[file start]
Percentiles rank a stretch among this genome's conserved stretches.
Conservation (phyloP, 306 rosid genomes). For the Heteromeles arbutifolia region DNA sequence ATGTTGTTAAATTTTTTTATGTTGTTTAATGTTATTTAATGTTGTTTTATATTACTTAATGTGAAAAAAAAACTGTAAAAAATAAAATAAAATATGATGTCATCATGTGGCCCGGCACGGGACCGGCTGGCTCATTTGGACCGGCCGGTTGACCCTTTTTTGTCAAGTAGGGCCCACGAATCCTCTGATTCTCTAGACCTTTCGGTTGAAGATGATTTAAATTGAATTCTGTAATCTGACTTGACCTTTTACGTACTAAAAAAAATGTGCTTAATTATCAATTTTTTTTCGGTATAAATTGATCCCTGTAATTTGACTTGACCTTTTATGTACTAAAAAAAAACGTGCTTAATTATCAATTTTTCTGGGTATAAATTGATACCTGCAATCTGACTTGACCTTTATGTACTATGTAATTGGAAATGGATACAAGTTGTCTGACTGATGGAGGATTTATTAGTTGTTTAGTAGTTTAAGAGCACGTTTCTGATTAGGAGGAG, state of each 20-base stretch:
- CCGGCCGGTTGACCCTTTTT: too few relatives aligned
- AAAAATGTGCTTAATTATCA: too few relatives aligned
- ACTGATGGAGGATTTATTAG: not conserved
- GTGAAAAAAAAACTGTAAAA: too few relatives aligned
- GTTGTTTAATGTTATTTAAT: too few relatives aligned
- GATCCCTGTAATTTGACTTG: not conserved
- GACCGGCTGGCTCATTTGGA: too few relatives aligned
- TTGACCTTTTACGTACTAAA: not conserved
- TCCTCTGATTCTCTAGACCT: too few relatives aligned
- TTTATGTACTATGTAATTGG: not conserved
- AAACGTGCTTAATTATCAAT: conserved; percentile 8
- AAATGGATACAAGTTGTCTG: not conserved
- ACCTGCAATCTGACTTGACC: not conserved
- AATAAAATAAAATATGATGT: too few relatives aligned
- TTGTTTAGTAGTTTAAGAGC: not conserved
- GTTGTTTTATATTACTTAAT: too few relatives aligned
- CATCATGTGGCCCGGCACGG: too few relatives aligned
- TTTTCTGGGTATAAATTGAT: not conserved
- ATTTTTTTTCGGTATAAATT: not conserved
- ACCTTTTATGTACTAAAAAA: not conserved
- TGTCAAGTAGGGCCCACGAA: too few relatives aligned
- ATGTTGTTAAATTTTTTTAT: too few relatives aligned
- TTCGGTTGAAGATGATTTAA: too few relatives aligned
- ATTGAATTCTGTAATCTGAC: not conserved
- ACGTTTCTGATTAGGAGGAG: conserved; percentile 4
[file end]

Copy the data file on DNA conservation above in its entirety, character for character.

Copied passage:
Percentiles rank a stretch among this genome's conserved stretches.
Conservation (phyloP, 306 rosid genomes). For the Heteromeles arbutifolia region DNA sequence ATGTTGTTAAATTTTTTTATGTTGTTTAATGTTATTTAATGTTGTTTTATATTACTTAATGTGAAAAAAAAACTGTAAAAAATAAAATAAAATATGATGTCATCATGTGGCCCGGCACGGGACCGGCTGGCTCATTTGGACCGGCCGGTTGACCCTTTTTTGTCAAGTAGGGCCCACGAATCCTCTGATTCTCTAGACCTTTCGGTTGAAGATGATTTAAATTGAATTCTGTAATCTGACTTGACCTTTTACGTACTAAAAAAAATGTGCTTAATTATCAATTTTTTTTCGGTATAAATTGATCCCTGTAATTTGACTTGACCTTTTATGTACTAAAAAAAAACGTGCTTAATTATCAATTTTTCTGGGTATAAATTGATACCTGCAATCTGACTTGACCTTTATGTACTATGTAATTGGAAATGGATACAAGTTGTCTGACTGATGGAGGATTTATTAGTTGTTTAGTAGTTTAAGAGCACGTTTCTGATTAGGAGGAG, state of each 20-base stretch:
- CCGGCCGGTTGACCCTTTTT: too few relatives aligned
- AAAAATGTGCTTAATTATCA: too few relatives aligned
- ACTGATGGAGGATTTATTAG: not conserved
- GTGAAAAAAAAACTGTAAAA: too few relatives aligned
- GTTGTTTAATGTTATTTAAT: too few relatives aligned
- GATCCCTGTAATTTGACTTG: not conserved
- GACCGGCTGGCTCATTTGGA: too few relatives aligned
- TTGACCTTTTACGTACTAAA: not conserved
- TCCTCTGATTCTCTAGACCT: too few relatives aligned
- TTTATGTACTATGTAATTGG: not conserved
- AAACGTGCTTAATTATCAAT: conserved; percentile 8
- AAATGGATACAAGTTGTCTG: not conserved
- ACCTGCAATCTGACTTGACC: not conserved
- AATAAAATAAAATATGATGT: too few relatives aligned
- TTGTTTAGTAGTTTAAGAGC: not conserved
- GTTGTTTTATATTACTTAAT: too few relatives aligned
- CATCATGTGGCCCGGCACGG: too few relatives aligned
- TTTTCTGGGTATAAATTGAT: not conserved
- ATTTTTTTTCGGTATAAATT: not conserved
- ACCTTTTATGTACTAAAAAA: not conserved
- TGTCAAGTAGGGCCCACGAA: too few relatives aligned
- ATGTTGTTAAATTTTTTTAT: too few relatives aligned
- TTCGGTTGAAGATGATTTAA: too few relatives aligned
- ATTGAATTCTGTAATCTGAC: not conserved
- ACGTTTCTGATTAGGAGGAG: conserved; percentile 4